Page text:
by Joe Kuroda
|Hitachiyama Taniemon) was so passionate about Bunjiro joining his heya that Bunjiro finally relented and quit the school.
Unlike many other boys who joined a sumo beya, Bunjiro had never really performed heavy physical labor so he was not as strong as the other recruits. Initially Bunjiro crumbled easily at the tachiai after getting hit by new recruits much smaller than himself but soon he learned to use his large frame to his advantage. He used to wrap his long arms around their body and squeeze them before throwing them out by kote-nage. He also learned to use saba-ori, by putting his upper body weight on top of them until his opponent’s knees gave up. The move was extremely dangerous, as smaller opponents could have easily broken their back. In no time he became one of the most feared opponents to be matched against during a basho or in training sessions.
At the 1925 January basho he was finally promoted to makuuchi. It took him eight long years to make the highest division since starting out as Dewagatake at the 1917 May basho but once in makuuchi he quickly climbed up the banzuke. Within three basho he was promoted to sekiwake at the 1926 January basho.
The following 1926 May basho, he defeated ozeki Tachihikari by abisetaoshi at the dohyo edge on Day 4. Tachihikari was pressed down by Dewagatake’s full upper body weight with so much force
the courtyard of Tomioka Hachimangu Shrine in Tokyo’s Koto-ward stands the
well-known Yokozuna Memorial monument erected by the 12th yokozuna
Jinmaku Kyugoro (1829-1903). Jinmaku etched all known yokozuna
names from Akashi Shiganosuke to his time and currently it has the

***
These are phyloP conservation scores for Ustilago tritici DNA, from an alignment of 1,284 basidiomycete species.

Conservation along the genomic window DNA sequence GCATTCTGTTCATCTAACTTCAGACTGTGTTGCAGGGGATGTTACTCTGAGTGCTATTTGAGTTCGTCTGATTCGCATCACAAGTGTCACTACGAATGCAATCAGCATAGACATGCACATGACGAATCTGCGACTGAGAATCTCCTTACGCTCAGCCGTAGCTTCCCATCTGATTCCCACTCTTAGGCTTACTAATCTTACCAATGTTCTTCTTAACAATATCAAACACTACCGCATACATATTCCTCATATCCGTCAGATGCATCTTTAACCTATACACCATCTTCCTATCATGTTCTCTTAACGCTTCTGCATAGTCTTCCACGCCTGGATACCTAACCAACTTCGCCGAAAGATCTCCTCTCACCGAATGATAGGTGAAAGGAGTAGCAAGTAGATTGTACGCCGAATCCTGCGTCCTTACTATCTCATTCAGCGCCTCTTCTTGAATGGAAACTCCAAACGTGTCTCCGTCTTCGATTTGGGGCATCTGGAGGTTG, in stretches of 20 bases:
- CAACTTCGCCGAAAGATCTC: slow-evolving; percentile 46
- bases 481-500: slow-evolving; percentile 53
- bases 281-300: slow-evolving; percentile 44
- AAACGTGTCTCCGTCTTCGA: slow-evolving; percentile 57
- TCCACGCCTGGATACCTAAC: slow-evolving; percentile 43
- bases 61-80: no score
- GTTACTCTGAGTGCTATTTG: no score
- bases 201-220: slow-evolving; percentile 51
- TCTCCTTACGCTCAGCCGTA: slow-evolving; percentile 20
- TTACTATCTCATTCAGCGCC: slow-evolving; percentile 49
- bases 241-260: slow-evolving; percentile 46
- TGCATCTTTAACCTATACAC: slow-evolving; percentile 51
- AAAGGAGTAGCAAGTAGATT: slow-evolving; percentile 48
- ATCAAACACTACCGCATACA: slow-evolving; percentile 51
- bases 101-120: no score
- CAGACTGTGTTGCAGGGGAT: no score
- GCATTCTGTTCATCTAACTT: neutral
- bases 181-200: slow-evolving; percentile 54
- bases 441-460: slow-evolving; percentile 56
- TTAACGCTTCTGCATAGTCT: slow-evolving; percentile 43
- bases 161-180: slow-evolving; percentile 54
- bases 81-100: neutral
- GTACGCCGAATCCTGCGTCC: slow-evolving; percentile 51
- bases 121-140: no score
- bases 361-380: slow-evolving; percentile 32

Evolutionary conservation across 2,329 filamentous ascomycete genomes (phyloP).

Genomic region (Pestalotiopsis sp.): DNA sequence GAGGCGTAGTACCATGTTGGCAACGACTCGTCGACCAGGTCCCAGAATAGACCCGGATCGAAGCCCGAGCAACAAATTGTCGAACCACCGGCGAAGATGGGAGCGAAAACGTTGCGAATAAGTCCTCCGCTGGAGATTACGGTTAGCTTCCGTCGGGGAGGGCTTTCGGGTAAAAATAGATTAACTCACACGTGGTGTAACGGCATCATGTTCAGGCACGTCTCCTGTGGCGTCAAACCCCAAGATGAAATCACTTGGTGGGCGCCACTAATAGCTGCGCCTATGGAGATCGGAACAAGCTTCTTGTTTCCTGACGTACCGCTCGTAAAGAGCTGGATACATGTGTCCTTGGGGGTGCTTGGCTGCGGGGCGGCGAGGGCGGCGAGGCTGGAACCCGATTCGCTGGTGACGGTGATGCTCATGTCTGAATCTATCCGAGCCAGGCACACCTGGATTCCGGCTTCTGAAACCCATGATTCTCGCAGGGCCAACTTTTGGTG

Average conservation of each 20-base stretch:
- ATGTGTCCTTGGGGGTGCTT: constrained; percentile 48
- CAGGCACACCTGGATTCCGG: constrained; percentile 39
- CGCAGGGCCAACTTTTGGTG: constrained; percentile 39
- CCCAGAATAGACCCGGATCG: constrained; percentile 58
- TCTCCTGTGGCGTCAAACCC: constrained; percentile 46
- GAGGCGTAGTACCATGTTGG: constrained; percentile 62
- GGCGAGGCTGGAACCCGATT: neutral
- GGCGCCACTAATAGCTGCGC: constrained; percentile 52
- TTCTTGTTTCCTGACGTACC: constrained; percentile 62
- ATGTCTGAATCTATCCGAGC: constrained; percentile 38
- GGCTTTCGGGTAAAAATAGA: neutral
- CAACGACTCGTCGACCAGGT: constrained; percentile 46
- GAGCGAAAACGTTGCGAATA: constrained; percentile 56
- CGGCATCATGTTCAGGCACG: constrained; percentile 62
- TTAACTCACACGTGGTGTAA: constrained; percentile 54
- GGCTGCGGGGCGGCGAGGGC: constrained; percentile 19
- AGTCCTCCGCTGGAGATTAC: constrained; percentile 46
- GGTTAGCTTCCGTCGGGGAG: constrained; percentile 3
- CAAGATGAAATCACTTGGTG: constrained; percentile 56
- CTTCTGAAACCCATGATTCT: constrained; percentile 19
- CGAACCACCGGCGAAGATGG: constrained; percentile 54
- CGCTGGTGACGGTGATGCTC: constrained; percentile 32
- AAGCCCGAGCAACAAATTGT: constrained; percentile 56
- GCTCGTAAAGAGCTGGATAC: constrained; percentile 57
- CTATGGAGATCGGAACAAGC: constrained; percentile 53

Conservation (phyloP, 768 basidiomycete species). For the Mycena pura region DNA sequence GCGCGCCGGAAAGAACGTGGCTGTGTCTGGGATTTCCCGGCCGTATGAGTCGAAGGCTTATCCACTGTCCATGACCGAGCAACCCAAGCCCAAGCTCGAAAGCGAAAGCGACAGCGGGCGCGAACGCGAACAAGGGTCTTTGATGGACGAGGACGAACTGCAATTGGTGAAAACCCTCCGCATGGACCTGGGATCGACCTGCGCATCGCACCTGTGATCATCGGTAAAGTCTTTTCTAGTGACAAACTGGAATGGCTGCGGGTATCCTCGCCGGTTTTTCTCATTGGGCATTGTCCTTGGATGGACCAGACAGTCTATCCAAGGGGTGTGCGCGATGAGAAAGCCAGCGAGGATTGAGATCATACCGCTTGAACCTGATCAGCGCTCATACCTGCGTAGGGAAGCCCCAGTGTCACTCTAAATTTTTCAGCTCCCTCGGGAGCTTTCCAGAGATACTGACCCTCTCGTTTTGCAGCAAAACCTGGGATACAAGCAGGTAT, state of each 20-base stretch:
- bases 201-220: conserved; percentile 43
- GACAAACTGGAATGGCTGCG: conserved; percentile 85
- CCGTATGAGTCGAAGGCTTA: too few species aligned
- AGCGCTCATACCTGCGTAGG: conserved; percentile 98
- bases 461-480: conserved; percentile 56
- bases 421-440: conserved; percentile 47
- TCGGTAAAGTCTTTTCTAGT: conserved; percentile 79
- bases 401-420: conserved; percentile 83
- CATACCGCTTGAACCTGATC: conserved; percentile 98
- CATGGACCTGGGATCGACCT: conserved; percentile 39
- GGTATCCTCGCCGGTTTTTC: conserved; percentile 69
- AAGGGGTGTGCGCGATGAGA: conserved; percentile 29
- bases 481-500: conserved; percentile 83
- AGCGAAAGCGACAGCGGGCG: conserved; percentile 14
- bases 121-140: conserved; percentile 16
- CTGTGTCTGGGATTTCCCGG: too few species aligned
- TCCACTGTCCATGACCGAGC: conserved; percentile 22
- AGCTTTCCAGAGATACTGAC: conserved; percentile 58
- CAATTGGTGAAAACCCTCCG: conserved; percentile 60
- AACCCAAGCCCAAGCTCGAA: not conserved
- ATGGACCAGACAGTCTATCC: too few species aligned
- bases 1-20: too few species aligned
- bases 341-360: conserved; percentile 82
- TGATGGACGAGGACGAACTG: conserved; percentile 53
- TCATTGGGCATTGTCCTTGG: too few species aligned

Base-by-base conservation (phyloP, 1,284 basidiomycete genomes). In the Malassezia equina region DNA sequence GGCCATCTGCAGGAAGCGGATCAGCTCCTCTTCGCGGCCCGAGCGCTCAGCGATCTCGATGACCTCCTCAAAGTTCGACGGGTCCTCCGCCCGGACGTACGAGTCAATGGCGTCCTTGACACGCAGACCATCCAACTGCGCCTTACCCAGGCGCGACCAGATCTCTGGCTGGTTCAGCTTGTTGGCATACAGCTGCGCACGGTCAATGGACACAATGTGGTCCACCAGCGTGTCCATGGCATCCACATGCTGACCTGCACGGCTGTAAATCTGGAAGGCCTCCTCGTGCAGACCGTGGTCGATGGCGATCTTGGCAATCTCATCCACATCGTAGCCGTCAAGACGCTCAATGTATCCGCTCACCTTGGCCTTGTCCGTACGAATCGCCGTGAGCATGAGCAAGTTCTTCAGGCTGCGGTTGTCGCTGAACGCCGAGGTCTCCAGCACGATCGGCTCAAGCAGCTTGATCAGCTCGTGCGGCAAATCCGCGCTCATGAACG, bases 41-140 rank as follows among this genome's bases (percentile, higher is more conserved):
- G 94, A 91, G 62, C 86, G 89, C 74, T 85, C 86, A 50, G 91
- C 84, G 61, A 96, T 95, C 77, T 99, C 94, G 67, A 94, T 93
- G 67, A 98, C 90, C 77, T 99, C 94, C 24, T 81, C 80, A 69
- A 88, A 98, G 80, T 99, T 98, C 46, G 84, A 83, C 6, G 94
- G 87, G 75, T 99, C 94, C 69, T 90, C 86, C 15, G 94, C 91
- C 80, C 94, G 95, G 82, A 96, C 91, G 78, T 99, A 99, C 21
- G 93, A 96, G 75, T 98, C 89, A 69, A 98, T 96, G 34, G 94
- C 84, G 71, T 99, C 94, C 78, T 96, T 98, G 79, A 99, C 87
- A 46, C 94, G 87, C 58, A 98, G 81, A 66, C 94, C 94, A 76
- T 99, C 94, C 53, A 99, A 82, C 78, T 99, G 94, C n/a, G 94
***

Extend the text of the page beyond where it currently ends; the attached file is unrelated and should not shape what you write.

names up to the 45th yokozuna Wakanohana Kanji (there is also a new
stone starting with the 46th yokozuna the third Asashio Taro).
There are other monuments surrounding the yokozuna stone – an Ozeki monument, a Tegata monument and then there is a Giant Rikishi monument. On the monument, legendary tall rikishi names are etched. One is Shakadake Kumouemon (1749-1775) who stood 226 cm tall. Another was Ikezuki Geitazaemon (1828-1850), who was reputed to be 230 cm tall (give or take several centimeters).
Among a group of giant rikishi over 200 cm tall, there is the name of one Showa Era (1926-1989) rikishi commemorated. His name is Dewagatake Bunjiro; a man who stood 206 cm tall and weighed 200 kg at one time. In Japan at the time there was no one as tall and as heavy as Dewagatake and his size eventually determined his fate. Fortunately for Ozumo
came along just at the time when the popularity of Ozumo was at an all
time low. He became its savior as this gentle giant caught the
imagination of the public throughout Japan. But unfortunately for
Dewagatake, he had no choice but to follow a path laid out for him by
others. He was a giant but too gentle to be truly successful in
combative sports such as sumo.
Bunjiro Sato was born in what is now Kaminoyama City, Yamagata Prefecture on December 20, 1902 (some attribute his birth year to be 1901). As a child he was sent as an apprentice to various places but he was always sent back home as he was considered to be too tall to be of any use. He was finally taken in by a brain surgeon, Kiichi Saito, who operated a hospital in Tokyo. Kiichi also adopted a well-known poet, Mokichi Saito, who went on to inherit the hospital.
Bunjiro excelled in academic work at the exclusive Aoyama Gakuin Middle School and he had a dream of becoming a pediatrician and working for his adopted father. By this time Bunjiro was already over 180 cm tall and weighed 100 kg. As one can easily imagine he was soon discovered by the sumo world. Indeed the then Dewanoumi oyakata (the 19th yokozuna